Do Use On-chip Memory Efficiently for Deferred Rendering

Making greater use of on-chip memory reduces overall system memory bandwidth usage.

Making greater use of on-chip memory reduces overall system memory bandwidth usage.

Graphics techniques such as deferred lighting are often implemented by attaching multiple colour render targets to a frame buffer object, rendering the required intermediate data, and then sampling from this data as textures. While flexible, this approach, even when implemented optimally, still consumes a large amount of system memory bandwidth, which comes at a premium on mobile devices.

APIs have methods which allow efficient use of on-chip memory

Both OpenGL ES (3.x) and Vulkan graphics APIs provide a method to enable communication between fragment shader invocations which cover the same pixel location – through intermediate on-chip buffers. This buffer can only be read from and written to by shader invocations at the same pixel coordinate.

The GLES extension shader_pixel_local_storage(2) and Vulkan transient attachments enable applications to store the intermediate per-pixel data in on-chip tile memory. While each method has its own implementation details, they both provide similar functionally and both bring the same benefits. For example the "G-Buffer" attachments in a deferred lighting pass that are only needed once can be stored in tile memory, and then completely discarded when drawing is complete.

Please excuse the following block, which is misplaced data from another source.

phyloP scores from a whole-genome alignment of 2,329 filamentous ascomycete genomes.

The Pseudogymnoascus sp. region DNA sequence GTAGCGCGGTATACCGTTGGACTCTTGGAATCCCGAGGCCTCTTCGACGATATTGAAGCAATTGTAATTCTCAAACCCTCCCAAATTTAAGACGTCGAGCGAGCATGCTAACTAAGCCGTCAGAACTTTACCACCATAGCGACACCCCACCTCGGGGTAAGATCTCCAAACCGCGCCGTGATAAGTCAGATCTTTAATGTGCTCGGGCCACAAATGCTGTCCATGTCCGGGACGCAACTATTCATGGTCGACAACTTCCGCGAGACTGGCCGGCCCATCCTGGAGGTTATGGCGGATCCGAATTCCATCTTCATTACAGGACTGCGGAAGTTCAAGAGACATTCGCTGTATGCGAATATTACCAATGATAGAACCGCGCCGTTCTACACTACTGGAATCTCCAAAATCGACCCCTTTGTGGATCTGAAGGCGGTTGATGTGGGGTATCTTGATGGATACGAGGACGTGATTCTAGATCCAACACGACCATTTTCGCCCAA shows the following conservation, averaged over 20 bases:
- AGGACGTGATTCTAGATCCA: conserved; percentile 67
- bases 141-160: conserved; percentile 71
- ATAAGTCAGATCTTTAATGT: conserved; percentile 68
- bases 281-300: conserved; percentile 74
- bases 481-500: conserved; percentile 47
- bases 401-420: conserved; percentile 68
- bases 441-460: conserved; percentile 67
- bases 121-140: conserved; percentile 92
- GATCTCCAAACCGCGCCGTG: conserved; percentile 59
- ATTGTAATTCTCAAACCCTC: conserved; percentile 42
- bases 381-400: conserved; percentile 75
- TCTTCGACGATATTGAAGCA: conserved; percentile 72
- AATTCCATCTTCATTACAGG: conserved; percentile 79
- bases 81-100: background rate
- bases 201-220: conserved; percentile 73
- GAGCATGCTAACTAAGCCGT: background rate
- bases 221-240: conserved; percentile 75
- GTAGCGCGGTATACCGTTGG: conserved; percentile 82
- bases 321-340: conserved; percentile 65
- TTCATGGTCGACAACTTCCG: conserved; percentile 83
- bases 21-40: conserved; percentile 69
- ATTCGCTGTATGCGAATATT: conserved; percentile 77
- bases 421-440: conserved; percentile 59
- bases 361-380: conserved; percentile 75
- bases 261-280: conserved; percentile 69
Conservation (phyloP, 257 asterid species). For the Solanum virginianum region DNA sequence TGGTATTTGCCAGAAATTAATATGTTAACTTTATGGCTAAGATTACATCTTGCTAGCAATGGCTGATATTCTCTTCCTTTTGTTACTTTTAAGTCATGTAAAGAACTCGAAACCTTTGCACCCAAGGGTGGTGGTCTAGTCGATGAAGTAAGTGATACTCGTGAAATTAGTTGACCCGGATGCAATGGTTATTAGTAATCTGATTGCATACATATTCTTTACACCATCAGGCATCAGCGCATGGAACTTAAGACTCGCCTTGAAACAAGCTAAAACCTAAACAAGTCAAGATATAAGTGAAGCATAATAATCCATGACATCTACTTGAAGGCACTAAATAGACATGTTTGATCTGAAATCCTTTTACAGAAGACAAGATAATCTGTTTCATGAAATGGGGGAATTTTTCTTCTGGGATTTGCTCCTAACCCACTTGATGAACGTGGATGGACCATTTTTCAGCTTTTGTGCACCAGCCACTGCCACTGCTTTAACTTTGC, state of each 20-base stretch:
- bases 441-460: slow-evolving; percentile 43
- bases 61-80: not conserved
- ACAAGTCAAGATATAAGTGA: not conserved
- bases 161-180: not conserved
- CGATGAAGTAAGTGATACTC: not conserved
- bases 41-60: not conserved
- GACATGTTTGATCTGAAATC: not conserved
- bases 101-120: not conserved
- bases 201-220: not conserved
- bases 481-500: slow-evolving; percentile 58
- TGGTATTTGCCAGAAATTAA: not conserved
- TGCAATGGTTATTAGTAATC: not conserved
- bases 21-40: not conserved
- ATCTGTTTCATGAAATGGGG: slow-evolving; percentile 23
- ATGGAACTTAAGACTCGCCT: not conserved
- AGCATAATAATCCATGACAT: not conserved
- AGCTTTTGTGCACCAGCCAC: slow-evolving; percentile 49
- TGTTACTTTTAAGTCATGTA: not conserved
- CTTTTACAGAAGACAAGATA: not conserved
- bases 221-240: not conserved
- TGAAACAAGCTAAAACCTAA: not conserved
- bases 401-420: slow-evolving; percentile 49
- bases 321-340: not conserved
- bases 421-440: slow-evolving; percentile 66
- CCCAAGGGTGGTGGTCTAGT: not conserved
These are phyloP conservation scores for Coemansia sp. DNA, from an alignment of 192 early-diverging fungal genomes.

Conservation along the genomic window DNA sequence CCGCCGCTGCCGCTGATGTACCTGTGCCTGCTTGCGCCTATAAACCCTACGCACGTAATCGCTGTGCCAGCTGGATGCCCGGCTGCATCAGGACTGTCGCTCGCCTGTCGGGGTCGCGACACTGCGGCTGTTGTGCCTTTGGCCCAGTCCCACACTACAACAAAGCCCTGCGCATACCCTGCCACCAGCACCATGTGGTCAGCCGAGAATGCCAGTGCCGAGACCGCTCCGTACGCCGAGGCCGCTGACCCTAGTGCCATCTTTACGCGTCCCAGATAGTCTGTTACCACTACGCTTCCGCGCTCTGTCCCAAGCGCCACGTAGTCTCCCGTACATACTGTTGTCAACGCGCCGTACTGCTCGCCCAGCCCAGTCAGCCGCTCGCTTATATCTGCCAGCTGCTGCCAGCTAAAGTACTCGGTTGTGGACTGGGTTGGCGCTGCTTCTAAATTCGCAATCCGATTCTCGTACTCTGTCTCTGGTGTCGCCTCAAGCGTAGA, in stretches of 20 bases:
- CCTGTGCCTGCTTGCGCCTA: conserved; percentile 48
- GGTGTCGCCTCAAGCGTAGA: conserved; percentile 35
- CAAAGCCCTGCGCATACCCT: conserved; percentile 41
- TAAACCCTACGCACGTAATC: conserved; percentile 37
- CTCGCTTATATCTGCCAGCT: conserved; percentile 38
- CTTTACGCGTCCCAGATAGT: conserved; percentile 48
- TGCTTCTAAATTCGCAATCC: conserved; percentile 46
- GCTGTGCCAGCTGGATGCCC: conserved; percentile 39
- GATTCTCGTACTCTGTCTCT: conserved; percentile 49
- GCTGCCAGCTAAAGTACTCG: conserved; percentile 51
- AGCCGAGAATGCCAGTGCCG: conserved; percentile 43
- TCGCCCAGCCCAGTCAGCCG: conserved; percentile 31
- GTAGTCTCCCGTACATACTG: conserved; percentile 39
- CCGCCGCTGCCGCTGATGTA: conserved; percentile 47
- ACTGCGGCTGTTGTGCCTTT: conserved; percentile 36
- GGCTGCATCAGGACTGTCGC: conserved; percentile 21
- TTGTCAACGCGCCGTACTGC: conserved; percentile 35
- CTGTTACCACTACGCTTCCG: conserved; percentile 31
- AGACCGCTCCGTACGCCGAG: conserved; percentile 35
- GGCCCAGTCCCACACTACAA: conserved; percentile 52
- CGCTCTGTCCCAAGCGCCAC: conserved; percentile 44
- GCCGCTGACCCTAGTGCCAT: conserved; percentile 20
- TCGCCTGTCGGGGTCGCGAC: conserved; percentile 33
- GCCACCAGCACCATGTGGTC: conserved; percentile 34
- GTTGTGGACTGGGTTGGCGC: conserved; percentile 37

These features can potentially reduce the amount of system memory bandwidth used by deferred rendering

Both of the API features described above are extremely beneficial for tile-based renderers such as PowerVR graphics cores. The intermediate frame buffer attachments are never allocated or written out to system memory - they only exist in on-chip tile memory. This is extremely beneficial for mobile and embedded systems where memory bandwidth is at a premium.

Using these features correctly will result in a significant reduction in system memory bandwidth usage. Additionally, most techniques (such as deferred lighting) that write intermediate data out to system memory and then sample from it at the same pixel location can be optimised using these API features.